The Center for Strategy Research, Inc. Vol 5 Issue 5   July 2009


While attending her recent college reunion, Julie was reminded of how difficult it is to speak frankly in a group setting. It also got her thinking about focus groups, and how group dynamics influence this type of research.

Julie Brown

Mark Palmerino
Executive Vice President

Pomp In These Circumstances
I recently attended my college reunion. (And, for those of you who were guessing that it was my ten-year reunion, I bless you.)

It was quite the event. Between the parades, the praises for increased class giving, and the awards (one of my classmates has been so involved in rebuilding New Orleans that she was recently inducted into the Louisiana Women Hall of Fame), the reunion was both great fun and greatly inspiring.

As I reconnected with old friends and acquaintances over the weekend, it occurred to me that like many college classes, we were more demographically alike than different: Similar age; similar household income; similar taste in vehicles and similar focus on the performance of our respective investment portfolios, just to name a few examples.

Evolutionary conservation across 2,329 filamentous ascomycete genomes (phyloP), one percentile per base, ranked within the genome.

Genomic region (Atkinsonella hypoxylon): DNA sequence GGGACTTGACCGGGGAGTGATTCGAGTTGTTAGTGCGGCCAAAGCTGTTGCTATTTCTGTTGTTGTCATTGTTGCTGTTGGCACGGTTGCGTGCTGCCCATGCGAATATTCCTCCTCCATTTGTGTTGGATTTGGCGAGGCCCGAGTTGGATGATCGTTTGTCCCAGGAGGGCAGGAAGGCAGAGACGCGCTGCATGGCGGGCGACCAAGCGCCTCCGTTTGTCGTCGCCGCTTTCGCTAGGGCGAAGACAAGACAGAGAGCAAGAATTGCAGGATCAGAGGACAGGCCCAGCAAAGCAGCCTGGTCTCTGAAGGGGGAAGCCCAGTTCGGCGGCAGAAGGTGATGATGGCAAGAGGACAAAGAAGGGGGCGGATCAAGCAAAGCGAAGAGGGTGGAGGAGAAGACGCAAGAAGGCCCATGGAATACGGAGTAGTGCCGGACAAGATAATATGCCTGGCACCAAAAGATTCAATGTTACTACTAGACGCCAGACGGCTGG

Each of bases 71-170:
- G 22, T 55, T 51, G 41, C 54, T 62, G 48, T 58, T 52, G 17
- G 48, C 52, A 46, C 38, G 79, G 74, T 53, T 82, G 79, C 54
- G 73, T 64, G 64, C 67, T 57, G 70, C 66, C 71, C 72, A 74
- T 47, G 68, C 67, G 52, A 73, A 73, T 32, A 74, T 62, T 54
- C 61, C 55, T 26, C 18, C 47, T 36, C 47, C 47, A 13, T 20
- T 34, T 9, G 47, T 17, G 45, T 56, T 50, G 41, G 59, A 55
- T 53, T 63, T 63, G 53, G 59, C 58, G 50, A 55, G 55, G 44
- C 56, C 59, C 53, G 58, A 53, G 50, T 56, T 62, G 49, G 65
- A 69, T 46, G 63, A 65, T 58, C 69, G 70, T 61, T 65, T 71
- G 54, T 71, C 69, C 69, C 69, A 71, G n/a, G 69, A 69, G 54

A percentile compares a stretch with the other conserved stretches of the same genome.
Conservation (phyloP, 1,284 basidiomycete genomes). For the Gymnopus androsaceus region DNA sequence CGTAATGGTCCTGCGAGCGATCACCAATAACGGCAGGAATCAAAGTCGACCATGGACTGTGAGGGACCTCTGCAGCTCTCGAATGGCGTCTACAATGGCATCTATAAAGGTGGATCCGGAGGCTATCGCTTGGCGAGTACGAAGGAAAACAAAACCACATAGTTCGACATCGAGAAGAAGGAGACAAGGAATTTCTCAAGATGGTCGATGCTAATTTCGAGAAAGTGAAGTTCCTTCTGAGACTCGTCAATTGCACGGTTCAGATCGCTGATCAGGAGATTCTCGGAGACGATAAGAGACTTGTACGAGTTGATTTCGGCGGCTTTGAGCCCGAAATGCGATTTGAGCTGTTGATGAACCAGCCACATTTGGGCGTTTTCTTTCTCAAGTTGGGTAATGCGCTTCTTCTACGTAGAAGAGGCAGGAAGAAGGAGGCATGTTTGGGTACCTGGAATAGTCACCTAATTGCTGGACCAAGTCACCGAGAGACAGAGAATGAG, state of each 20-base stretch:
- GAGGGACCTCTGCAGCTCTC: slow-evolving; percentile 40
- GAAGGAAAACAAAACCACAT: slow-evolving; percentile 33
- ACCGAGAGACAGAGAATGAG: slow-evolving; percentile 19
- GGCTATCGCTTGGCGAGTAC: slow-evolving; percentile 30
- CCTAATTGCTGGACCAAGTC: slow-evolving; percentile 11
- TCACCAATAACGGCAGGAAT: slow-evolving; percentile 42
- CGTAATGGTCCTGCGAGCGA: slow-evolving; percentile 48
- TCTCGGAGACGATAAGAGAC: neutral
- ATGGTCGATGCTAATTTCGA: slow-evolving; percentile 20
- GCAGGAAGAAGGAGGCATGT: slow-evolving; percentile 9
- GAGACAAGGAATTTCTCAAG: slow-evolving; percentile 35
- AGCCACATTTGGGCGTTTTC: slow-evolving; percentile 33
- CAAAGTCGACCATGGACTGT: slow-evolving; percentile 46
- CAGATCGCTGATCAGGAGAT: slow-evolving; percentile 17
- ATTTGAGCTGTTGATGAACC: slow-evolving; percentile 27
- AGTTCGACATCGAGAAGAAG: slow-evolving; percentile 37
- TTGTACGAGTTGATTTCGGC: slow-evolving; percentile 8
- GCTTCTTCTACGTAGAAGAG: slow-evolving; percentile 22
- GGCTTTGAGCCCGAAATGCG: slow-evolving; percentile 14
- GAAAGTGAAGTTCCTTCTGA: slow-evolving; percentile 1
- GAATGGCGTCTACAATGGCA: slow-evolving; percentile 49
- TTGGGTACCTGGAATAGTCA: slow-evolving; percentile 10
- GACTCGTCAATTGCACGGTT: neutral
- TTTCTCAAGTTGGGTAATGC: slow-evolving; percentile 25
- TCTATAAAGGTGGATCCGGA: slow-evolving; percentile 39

That very first morning, in fact, I thought of how many focus group designers and researchers would salivate at the opportunity to pose questions to such a well-informed, homogenous group (okay, maybe too homogenous, but still well-informed). Just toss us in a conference room with a table, a white board and a couple of bowls of peanut M&Ms and voila… instant focus group!

But as the weekend progressed, I couldn’t help but notice the influence that group dynamics had in altering the tone and content of conversations — even among old friends.

Whether at meals, during campus tours, or before and after class pictures, any time there were more than three people present, the conversations became noticeably more guarded:
  • The mother whose son took time from college to go to Vietnam — and who in private shared her fears about his trip — simply shrugged to the larger group and said, “He’s almost twenty-one. It’s a great opportunity.”
  • The very successful fund-raising classmate, whose daughter is not coming to our college despite having been admitted, told me during one of our walks that she questions her parenting and the motivations behind her daughter’s choices (“Have I raised a child who makes choices that are better for her, or one who just wants to rebel from Mom’s choices?”).

    Speaking to the group, on the other hand, she just smiled and pointed out the benefits of her daughter becoming more independent as she attends college across the country.